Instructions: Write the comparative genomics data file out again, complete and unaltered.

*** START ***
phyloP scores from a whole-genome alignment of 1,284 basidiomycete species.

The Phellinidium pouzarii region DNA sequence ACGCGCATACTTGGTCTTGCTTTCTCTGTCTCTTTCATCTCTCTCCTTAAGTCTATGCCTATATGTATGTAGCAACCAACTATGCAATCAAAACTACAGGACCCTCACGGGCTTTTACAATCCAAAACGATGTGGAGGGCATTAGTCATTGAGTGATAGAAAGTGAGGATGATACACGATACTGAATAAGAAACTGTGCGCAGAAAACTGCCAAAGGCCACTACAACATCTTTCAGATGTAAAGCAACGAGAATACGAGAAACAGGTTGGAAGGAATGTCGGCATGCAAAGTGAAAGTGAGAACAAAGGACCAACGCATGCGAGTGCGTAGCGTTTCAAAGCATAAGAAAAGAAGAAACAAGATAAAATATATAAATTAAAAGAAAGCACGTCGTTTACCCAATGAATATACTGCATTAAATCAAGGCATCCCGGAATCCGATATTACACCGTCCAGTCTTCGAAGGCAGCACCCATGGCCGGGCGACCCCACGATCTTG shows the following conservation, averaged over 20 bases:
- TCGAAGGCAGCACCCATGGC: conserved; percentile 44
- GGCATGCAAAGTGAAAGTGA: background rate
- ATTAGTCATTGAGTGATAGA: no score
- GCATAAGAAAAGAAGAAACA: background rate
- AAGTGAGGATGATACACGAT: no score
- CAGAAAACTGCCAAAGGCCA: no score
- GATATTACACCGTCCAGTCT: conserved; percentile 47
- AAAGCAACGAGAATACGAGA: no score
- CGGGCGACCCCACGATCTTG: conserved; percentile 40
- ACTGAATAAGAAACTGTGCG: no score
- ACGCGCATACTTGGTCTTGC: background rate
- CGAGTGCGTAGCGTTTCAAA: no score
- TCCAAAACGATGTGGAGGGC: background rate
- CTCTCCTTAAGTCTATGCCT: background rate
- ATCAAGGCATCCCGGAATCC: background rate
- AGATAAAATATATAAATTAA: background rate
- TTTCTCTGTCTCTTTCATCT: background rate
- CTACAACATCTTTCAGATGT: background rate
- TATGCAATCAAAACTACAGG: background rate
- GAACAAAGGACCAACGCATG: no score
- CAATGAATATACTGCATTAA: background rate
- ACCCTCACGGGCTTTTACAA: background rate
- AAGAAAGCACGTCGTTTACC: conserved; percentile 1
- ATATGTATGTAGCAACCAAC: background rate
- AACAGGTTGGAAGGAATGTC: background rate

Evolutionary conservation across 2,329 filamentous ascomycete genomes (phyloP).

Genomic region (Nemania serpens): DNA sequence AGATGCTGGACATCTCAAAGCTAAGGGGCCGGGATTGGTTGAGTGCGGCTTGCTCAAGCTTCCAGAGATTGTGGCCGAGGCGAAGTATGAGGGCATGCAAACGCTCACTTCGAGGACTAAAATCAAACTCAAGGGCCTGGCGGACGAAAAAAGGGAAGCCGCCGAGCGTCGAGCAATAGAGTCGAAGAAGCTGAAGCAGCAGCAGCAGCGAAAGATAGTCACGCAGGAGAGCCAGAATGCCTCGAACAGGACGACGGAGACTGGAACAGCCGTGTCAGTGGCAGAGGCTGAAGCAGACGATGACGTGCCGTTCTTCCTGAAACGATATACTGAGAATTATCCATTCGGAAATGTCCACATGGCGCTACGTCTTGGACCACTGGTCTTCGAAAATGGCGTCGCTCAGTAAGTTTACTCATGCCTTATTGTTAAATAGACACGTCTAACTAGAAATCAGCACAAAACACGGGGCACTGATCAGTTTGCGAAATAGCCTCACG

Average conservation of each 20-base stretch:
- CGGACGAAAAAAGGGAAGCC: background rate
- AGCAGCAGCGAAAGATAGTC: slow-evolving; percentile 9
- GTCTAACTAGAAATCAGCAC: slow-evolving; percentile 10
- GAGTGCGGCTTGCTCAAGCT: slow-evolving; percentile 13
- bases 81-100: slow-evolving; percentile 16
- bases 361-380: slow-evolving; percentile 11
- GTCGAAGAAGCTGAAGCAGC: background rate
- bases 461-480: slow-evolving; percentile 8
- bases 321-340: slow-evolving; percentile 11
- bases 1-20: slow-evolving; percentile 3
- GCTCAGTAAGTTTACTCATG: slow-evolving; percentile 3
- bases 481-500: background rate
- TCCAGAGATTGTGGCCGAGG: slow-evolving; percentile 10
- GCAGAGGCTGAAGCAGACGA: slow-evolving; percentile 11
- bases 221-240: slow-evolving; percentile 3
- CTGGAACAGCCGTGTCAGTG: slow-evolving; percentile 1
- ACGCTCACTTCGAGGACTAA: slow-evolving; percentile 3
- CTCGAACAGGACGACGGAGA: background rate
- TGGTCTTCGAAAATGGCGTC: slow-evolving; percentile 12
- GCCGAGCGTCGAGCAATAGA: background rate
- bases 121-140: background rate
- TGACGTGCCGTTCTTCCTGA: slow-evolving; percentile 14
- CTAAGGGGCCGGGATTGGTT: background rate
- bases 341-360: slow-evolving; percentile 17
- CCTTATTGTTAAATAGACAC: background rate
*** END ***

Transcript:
phyloP scores from a whole-genome alignment of 1,284 basidiomycete species.

The Phellinidium pouzarii region DNA sequence ACGCGCATACTTGGTCTTGCTTTCTCTGTCTCTTTCATCTCTCTCCTTAAGTCTATGCCTATATGTATGTAGCAACCAACTATGCAATCAAAACTACAGGACCCTCACGGGCTTTTACAATCCAAAACGATGTGGAGGGCATTAGTCATTGAGTGATAGAAAGTGAGGATGATACACGATACTGAATAAGAAACTGTGCGCAGAAAACTGCCAAAGGCCACTACAACATCTTTCAGATGTAAAGCAACGAGAATACGAGAAACAGGTTGGAAGGAATGTCGGCATGCAAAGTGAAAGTGAGAACAAAGGACCAACGCATGCGAGTGCGTAGCGTTTCAAAGCATAAGAAAAGAAGAAACAAGATAAAATATATAAATTAAAAGAAAGCACGTCGTTTACCCAATGAATATACTGCATTAAATCAAGGCATCCCGGAATCCGATATTACACCGTCCAGTCTTCGAAGGCAGCACCCATGGCCGGGCGACCCCACGATCTTG shows the following conservation, averaged over 20 bases:
- TCGAAGGCAGCACCCATGGC: conserved; percentile 44
- GGCATGCAAAGTGAAAGTGA: background rate
- ATTAGTCATTGAGTGATAGA: no score
- GCATAAGAAAAGAAGAAACA: background rate
- AAGTGAGGATGATACACGAT: no score
- CAGAAAACTGCCAAAGGCCA: no score
- GATATTACACCGTCCAGTCT: conserved; percentile 47
- AAAGCAACGAGAATACGAGA: no score
- CGGGCGACCCCACGATCTTG: conserved; percentile 40
- ACTGAATAAGAAACTGTGCG: no score
- ACGCGCATACTTGGTCTTGC: background rate
- CGAGTGCGTAGCGTTTCAAA: no score
- TCCAAAACGATGTGGAGGGC: background rate
- CTCTCCTTAAGTCTATGCCT: background rate
- ATCAAGGCATCCCGGAATCC: background rate
- AGATAAAATATATAAATTAA: background rate
- TTTCTCTGTCTCTTTCATCT: background rate
- CTACAACATCTTTCAGATGT: background rate
- TATGCAATCAAAACTACAGG: background rate
- GAACAAAGGACCAACGCATG: no score
- CAATGAATATACTGCATTAA: background rate
- ACCCTCACGGGCTTTTACAA: background rate
- AAGAAAGCACGTCGTTTACC: conserved; percentile 1
- ATATGTATGTAGCAACCAAC: background rate
- AACAGGTTGGAAGGAATGTC: background rate

Evolutionary conservation across 2,329 filamentous ascomycete genomes (phyloP).

Genomic region (Nemania serpens): DNA sequence AGATGCTGGACATCTCAAAGCTAAGGGGCCGGGATTGGTTGAGTGCGGCTTGCTCAAGCTTCCAGAGATTGTGGCCGAGGCGAAGTATGAGGGCATGCAAACGCTCACTTCGAGGACTAAAATCAAACTCAAGGGCCTGGCGGACGAAAAAAGGGAAGCCGCCGAGCGTCGAGCAATAGAGTCGAAGAAGCTGAAGCAGCAGCAGCAGCGAAAGATAGTCACGCAGGAGAGCCAGAATGCCTCGAACAGGACGACGGAGACTGGAACAGCCGTGTCAGTGGCAGAGGCTGAAGCAGACGATGACGTGCCGTTCTTCCTGAAACGATATACTGAGAATTATCCATTCGGAAATGTCCACATGGCGCTACGTCTTGGACCACTGGTCTTCGAAAATGGCGTCGCTCAGTAAGTTTACTCATGCCTTATTGTTAAATAGACACGTCTAACTAGAAATCAGCACAAAACACGGGGCACTGATCAGTTTGCGAAATAGCCTCACG

Average conservation of each 20-base stretch:
- CGGACGAAAAAAGGGAAGCC: background rate
- AGCAGCAGCGAAAGATAGTC: slow-evolving; percentile 9
- GTCTAACTAGAAATCAGCAC: slow-evolving; percentile 10
- GAGTGCGGCTTGCTCAAGCT: slow-evolving; percentile 13
- bases 81-100: slow-evolving; percentile 16
- bases 361-380: slow-evolving; percentile 11
- GTCGAAGAAGCTGAAGCAGC: background rate
- bases 461-480: slow-evolving; percentile 8
- bases 321-340: slow-evolving; percentile 11
- bases 1-20: slow-evolving; percentile 3
- GCTCAGTAAGTTTACTCATG: slow-evolving; percentile 3
- bases 481-500: background rate
- TCCAGAGATTGTGGCCGAGG: slow-evolving; percentile 10
- GCAGAGGCTGAAGCAGACGA: slow-evolving; percentile 11
- bases 221-240: slow-evolving; percentile 3
- CTGGAACAGCCGTGTCAGTG: slow-evolving; percentile 1
- ACGCTCACTTCGAGGACTAA: slow-evolving; percentile 3
- CTCGAACAGGACGACGGAGA: background rate
- TGGTCTTCGAAAATGGCGTC: slow-evolving; percentile 12
- GCCGAGCGTCGAGCAATAGA: background rate
- bases 121-140: background rate
- TGACGTGCCGTTCTTCCTGA: slow-evolving; percentile 14
- CTAAGGGGCCGGGATTGGTT: background rate
- bases 341-360: slow-evolving; percentile 17
- CCTTATTGTTAAATAGACAC: background rate